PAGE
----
Vile smear against 12 Democratic Senators exposed as false

Last week saw the introduction in Congress of the Workplace Democracy Act. Its goal is to make it easier for workers to form and join unions and to bargain collectively. The sponsors were Bernie Sanders in the Senate and Mark Pocan in the House. Each introduced the bill, put out a press release crediting the other, and posted the text to his website. (Sanders press release and bill text; Pocan press release and bill text) In each chamber, several Democrats signed on as cosponsors.

Congress’s website reported the bill’s introduction but didn’t yet have the text. The website itself noted that bills aren’t posted immediately after introduction. Nevertheless, the charge was made that Sanders’s bill didn’t even exist, meaning that twelve Democratic Senators – Tammy Baldwin (D-WI), Cory Booker (D-NJ), Sherrod Brown (D-OH), Kirsten Gillibrand (D-NY), Kamala Harris (D-CA), Patrick Leahy (D-VT), Edward Markey (D-MA), Jeff Merkley (D-OR), Chris Van Hollen (D-MD), Elizabeth Warren (D-MA), Sheldon Whitehouse (D-RI), and Ron Wyden (D-OR) – were being accused of cynically touting themselves as supporters of a nonexistent bill.

Well, the text of the Senate bill, S.2810, introduced on May 9, is now available at Congress.gov, along with the previously posted list of cosponsors. This should dispel the lie that those twelve Democrats were backing a bill that didn’t exist. Props also to the Democrats in the House whom Pocan identified as the cosponsors there: Representatives Brendan Boyle (PA-13), Katherine Clark (MA-05), Rosa DeLauro (CT-03), Mark DeSaulnier (CA-11), Keith Ellison (MN-05), Adriano Espaillat (NY-13), Marcy Kaptur (OH-09), Barbara Lee (CA-13), Donald Norcross (NJ-01), Jan Schakowsky (IL-09), Robert C. “Bobby” Scott (VA-03), Mark Takano (CA-41), Debbie Wasserman Schultz (FL-23), and Bonnie Watson Coleman (NJ-12).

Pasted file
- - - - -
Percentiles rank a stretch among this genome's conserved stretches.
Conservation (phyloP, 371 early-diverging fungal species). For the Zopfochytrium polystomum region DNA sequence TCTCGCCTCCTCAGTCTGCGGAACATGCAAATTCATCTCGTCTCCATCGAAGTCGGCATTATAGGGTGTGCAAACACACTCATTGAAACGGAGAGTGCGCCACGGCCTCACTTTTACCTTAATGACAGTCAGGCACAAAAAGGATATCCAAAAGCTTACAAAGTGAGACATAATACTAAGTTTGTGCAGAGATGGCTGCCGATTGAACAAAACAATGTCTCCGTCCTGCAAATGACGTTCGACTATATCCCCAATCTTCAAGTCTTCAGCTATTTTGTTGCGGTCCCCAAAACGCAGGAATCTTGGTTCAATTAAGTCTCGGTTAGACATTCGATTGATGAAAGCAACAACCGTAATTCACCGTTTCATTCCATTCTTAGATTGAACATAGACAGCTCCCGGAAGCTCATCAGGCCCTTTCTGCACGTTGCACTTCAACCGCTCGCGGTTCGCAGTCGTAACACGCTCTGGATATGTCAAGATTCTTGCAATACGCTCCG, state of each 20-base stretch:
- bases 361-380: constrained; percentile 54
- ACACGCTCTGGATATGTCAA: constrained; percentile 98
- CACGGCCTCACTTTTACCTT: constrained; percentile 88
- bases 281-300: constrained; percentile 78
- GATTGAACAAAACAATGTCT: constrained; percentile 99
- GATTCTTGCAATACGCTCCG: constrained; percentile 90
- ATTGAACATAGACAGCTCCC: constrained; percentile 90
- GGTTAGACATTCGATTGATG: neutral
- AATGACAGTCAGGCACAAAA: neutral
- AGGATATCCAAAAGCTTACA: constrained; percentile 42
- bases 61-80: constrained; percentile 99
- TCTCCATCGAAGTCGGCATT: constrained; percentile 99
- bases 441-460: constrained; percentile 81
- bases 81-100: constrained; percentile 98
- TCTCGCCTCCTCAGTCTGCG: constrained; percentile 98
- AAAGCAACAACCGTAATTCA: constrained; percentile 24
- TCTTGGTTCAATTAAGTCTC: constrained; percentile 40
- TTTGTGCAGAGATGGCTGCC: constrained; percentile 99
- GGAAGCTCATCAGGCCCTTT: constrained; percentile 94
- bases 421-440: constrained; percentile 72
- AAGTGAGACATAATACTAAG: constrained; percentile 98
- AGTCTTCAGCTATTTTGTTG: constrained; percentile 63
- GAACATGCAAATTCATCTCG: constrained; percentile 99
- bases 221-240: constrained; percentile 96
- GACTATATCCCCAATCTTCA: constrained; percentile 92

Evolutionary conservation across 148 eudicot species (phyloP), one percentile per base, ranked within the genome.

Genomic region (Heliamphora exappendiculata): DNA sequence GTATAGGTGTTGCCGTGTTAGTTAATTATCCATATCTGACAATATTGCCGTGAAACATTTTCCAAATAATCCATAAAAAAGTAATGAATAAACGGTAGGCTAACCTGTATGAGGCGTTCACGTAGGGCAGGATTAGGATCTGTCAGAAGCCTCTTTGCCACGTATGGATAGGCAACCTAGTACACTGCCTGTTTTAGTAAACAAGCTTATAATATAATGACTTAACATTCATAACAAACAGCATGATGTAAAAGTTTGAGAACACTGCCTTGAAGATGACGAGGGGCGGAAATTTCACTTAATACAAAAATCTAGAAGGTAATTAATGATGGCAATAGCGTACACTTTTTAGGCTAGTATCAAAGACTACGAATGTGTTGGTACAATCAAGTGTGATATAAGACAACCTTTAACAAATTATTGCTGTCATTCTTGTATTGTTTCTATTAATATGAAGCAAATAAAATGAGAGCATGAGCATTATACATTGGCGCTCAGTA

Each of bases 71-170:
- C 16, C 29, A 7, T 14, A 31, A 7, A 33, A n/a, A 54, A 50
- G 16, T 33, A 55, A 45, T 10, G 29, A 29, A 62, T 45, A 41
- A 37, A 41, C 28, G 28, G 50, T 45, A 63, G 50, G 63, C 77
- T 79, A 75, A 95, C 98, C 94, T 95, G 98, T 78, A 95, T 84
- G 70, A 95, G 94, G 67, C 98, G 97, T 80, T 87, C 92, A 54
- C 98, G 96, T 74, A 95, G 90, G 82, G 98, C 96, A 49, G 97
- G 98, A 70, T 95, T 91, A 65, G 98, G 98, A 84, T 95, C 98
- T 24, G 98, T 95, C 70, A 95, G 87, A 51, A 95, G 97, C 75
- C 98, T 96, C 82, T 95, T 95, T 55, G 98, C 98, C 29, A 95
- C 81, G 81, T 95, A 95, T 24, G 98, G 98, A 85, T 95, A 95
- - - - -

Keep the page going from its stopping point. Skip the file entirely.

We can assume that the bill isn’t likely to pass in this session. Still, it’s a good thing for progressives in Congress to persist in putting ideas like this into the public dialog. There’s also the practical point that it can provide a campaign issue for Democrats who are challenging vulnerable Republican incumbents.

Governor Andrew Cuomo supports taxpayer ripoff to help developers

In New York City there’s been a decades-long dispute about the future of the Hudson River and its waterfront. Increasing attention is being paid to the way that the State and City are misusing their powers to aid well-connected commercial developers instead of emphasizing a public park and environmental protection.

The Village Voice has a good article by Jake Offenhartz about the impact of a bill that Cuomo signed: “Hudson River Development Could Stick Taxpayers With Cost of Storm Repairs”. The main feature isn’t surprising – the private developers stand to reap the profits while shifting much of the cost to state or city taxpayers. Another feature of the bill is the fanciful notion of selling “air rights” (i.e., transferable development rights) for the area over the Hudson River itself. The whole thing, besides the fiscal issue, has great potential to harm an important ecosystem.